Who can submit an amicus letter


The "Amicus Curiae Letter"

RIW 1996, 918 (Issue 11)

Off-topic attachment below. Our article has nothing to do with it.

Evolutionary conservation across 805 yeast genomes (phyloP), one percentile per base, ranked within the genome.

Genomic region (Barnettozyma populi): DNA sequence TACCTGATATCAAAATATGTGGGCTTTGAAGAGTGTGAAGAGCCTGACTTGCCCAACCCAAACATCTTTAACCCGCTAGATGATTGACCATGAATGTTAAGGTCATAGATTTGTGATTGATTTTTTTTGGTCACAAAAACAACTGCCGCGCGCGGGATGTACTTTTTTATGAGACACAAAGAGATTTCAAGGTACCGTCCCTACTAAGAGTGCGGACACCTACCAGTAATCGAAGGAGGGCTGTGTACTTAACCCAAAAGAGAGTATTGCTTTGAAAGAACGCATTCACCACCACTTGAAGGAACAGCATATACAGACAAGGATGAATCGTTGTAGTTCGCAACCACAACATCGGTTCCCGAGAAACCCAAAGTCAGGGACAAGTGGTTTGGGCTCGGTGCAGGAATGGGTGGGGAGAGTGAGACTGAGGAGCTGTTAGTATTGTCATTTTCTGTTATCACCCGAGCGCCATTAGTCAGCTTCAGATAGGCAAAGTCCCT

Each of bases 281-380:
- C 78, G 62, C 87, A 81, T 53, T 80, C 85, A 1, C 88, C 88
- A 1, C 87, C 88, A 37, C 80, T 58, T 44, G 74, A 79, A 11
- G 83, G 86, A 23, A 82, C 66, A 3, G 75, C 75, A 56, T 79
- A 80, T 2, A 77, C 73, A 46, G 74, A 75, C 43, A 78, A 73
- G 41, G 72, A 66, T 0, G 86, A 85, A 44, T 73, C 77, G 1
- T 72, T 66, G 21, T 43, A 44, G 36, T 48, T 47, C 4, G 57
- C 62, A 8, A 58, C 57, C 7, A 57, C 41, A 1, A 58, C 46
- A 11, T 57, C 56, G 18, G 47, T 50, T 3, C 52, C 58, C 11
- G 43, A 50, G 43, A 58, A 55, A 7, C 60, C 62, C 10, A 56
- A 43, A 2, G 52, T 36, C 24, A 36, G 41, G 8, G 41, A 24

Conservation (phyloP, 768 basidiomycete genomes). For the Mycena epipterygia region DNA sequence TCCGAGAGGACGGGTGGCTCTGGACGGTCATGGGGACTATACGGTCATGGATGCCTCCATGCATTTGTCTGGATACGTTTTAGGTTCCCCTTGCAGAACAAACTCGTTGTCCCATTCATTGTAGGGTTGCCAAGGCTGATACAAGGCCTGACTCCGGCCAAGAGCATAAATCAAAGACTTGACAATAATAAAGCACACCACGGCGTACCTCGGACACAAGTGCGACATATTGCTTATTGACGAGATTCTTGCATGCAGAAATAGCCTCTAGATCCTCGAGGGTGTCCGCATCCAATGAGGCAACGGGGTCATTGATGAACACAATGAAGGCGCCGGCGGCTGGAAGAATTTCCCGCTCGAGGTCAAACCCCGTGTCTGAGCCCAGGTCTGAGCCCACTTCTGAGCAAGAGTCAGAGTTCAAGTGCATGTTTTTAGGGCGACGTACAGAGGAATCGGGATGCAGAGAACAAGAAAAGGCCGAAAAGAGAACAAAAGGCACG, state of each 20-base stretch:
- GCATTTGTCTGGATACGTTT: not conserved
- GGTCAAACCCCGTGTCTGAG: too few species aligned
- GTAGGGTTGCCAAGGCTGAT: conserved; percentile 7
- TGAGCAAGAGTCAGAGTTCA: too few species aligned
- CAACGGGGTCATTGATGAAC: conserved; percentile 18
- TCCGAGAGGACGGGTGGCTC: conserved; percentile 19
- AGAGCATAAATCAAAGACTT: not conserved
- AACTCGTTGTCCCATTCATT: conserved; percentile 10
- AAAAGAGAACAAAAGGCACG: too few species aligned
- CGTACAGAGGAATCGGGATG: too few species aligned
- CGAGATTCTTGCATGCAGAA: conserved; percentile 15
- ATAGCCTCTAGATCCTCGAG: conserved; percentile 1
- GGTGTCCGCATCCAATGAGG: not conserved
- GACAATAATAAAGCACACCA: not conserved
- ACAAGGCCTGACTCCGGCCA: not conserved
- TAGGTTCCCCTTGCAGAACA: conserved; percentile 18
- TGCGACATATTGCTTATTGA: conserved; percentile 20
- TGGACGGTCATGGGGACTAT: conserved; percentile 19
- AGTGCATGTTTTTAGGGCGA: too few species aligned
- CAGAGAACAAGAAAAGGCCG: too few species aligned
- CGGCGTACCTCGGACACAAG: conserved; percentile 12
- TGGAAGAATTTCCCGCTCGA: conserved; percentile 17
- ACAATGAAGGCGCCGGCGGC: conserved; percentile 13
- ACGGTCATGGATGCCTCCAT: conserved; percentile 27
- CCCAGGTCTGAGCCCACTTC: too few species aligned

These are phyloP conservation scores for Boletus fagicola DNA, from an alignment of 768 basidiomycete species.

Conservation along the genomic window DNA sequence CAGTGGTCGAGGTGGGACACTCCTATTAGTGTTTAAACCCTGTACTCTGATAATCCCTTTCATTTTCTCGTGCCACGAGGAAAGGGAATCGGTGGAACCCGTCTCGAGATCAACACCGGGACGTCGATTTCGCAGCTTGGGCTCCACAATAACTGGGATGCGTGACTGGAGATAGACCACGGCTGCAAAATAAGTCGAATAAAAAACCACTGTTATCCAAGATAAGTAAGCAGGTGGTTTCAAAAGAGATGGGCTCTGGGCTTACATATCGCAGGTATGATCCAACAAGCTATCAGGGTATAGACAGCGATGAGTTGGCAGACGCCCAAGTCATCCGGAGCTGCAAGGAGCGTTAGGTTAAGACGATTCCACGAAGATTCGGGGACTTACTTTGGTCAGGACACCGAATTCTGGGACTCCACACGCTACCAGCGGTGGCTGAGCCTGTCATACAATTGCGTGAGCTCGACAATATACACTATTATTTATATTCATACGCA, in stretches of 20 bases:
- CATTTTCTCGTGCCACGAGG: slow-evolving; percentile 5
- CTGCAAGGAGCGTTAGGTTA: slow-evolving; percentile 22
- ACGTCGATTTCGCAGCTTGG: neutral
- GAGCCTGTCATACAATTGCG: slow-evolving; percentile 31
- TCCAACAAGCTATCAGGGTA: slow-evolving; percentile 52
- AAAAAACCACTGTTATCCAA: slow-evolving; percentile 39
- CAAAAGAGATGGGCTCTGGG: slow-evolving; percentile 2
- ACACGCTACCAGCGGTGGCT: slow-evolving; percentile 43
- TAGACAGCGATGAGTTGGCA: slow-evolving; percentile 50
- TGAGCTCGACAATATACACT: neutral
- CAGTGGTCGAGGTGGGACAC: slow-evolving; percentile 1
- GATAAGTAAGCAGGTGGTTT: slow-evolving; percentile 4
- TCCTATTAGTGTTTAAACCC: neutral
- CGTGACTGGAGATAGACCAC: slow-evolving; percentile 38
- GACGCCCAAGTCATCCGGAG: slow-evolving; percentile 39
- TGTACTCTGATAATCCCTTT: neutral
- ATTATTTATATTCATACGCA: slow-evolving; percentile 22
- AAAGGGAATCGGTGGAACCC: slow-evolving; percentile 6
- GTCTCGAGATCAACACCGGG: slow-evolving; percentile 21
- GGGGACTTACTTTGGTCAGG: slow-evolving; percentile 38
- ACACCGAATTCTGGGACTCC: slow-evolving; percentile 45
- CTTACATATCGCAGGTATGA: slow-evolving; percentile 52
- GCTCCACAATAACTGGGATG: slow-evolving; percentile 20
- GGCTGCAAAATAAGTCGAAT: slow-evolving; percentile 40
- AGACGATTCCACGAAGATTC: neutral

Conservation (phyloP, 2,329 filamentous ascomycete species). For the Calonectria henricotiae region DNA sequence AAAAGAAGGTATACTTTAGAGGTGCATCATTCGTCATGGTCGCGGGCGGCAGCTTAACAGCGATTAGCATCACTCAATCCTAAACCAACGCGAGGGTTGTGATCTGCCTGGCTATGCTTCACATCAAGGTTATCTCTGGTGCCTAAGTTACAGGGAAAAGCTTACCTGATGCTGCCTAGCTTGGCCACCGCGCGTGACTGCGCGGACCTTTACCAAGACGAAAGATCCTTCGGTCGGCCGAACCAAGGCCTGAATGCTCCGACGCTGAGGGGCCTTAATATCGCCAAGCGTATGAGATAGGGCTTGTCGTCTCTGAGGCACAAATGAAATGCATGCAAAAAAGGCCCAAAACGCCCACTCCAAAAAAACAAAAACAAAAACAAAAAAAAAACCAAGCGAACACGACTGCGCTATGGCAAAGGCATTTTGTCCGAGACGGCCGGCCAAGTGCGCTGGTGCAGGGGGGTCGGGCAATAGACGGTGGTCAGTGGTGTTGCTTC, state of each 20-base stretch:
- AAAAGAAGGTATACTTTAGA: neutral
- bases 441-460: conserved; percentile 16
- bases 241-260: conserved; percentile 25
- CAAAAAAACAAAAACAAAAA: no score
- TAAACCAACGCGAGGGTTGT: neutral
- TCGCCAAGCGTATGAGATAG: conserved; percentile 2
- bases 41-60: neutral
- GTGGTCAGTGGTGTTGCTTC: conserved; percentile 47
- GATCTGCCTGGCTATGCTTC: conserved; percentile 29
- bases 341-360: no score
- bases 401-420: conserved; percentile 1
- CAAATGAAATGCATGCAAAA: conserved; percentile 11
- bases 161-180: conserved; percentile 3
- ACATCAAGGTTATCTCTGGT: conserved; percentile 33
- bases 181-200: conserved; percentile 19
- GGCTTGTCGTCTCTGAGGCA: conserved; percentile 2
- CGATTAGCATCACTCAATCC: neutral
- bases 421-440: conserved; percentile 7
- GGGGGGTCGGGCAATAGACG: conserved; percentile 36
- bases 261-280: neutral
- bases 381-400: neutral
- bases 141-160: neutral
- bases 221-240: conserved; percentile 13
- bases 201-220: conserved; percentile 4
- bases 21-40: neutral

1. Introduction The "Amicus Curiae Brief" is not a "letter". This practice, which is alien to German law but is common in American trials, is a form-based written statement from a "friend of the court". He is primarily at the U.S. Supreme Court judged. The amicus can present facts as well as legal arguments which, in their opinion, were not or not fully addressed by the disputing parties or which could otherwise be overlooked by the court. The procedural rules of the Supreme Court require that an amicus pleading should only contain "relevant matters" that the parties have not pointed out Amicus letters can also be submitted to lower federal and state courts. Different rules apply to lower instances at the federal level, as well as to the courts of the individual states. However, prior approval from the court is generally required. Anyone interested in the outcome of a lawsuit can take a position as an amicus. In practice, mainly interest groups, scientists and other affected groups as well as governments - be it American or foreign states - turn to the court. For reasons of cost, individuals are less likely to be found in this role. Approval by the courtThe filing of an amicus brief requires the approval of the court2Supreme Court Rule 37.5 .. The only exception is the American government. Represented by the Solicitor General, this informs the court as an amicus in cases of public interest. The Solicitor General can also be expressly asked by the Supreme Court to comment on a legal issue as an amicus. The motion for leave must state whether the opponent agrees to this. In addition, the amicus brief to be submitted must be attached to the application. The court is thus able to review the content and appropriateness of the Amicus-Brief when it decides on its approval. Even if the opponent does not give his consent, the application is usually granted. For this reason, legal representatives will only refuse to consent to an amicus submission by the opponent if special circumstances make this appear advisable for tactical reasons. Allowing an amicus brief is entirely at the discretion of the court; There is no legal entitlement to this. In order to be able to plead orally as an amicus before the Supreme Court, additional approval from the court is required. It is usually given to the Solicitor General. Otherwise, a plea is only possible if the party supported by the Amicus allows it within its limited speaking time. Since this is only 30 minutes, there is usually no room for a plea from the amicus. Legal Effect of Amicus Briefs The Chairman of the Supreme Court, William Rehnquist, affirmed in a speech to lawyers televised on June 29, 1996, that Amicus briefs could be of value to his court if they shed a different light the problems throw up as they are put forward by the contending parties. However, he warned attorneys present against repeating the arguments of the party they supported in amicus briefs. Despite this warning, some amicus briefs differ little from party briefs. Experience shows that between a defendant - z. B. in a product liability lawsuit against the manufacturer - and close ties to the interest group that supports them. A manufacturer expects its interest group to adopt all legal arguments put forward by the manufacturer's lawyer. The effort associated with studying such amicus briefs can annoy the court and thus lead to effects opposite to those intended. "Unnecessarily incriminating amicus pleadings are not welcomed," says Supreme Court Rule 37. Amicus pleaders are well advised to work closely with the attorneys of the party they support for the purpose of coordination.4. The Federal Republic of Germany as Amicus Curiae On August 17, 1978, the State Department had informed the foreign ambassadors accredited in Washington that the U.S. The Supreme Court would no longer accept correspondence from foreign governments addressed to the court; In the future, statements on processes should be made in the form of Amicus briefs. Up to this point in time, foreign governments had turned to the court in verbal diplomatic notes. As a result of this State Department instruction, foreign governments have been making increasing use of amicus pleadings since 1978. An example of how changes in law can be seen in amicus pleadings is provided by the dispute over the exclusivity of the Hague Convention. Both the American government and the Federal Republic of Germany had submitted their respective views to the Supreme Court in amicus briefs4 Société Nat. Ind. Aerospatiale v. U.S. Dist.Court, 482 US 522, 96 L Ed 2 d 461, 107 S. Ct 2542 .. The Solicitor General spoke in December 1983 in the case of Volkswagen A.G. v. Falzon5RIW 1984 p. 481; RIW 1986 p. 489; RIW 1987 p. 666; 100 S.Ct. 1819 (1983), RIW 1984 p. 504. as Amicus for exclusivity of the Evidence Convention. A year later in another Amicus brief in Club Mediterranée v. Dorin6S.Ct. 83-461. On the other hand, as an amicus, he took the opposite view, the convention "is not exclusive." The Federal Republic shared the view taken by the Solicitor General 1983 that the convention was exclusive and in this sense expressed itself as an amicus to the Supreme Court7See RIW 1984 p. 841; RIW 1984 p. 666 .. The majority of the judges did not accept this interpretation of the Convention, despite the earlier expressed view of the Solicitor General. Rather, it endorsed the interpretation last put forward by the American government that exclusivity should be denied. The fact that four of the nine judges gave dissenting opinions shows that there was by no means unanimity. Summary The term "friend of the court" is in itself misleading. "Friend of the party" would be more correct, because in the end the amicus speaks for them. Nevertheless, Amicus pleadings are rated as promoting the finding of the law. As long as they meet the strict formal requirements, they are usually received with goodwill. To what extent the court is influenced by them cannot usually be determined. Amicus pleadings are only cited or commented on in the judgments of the courts in exceptional cases.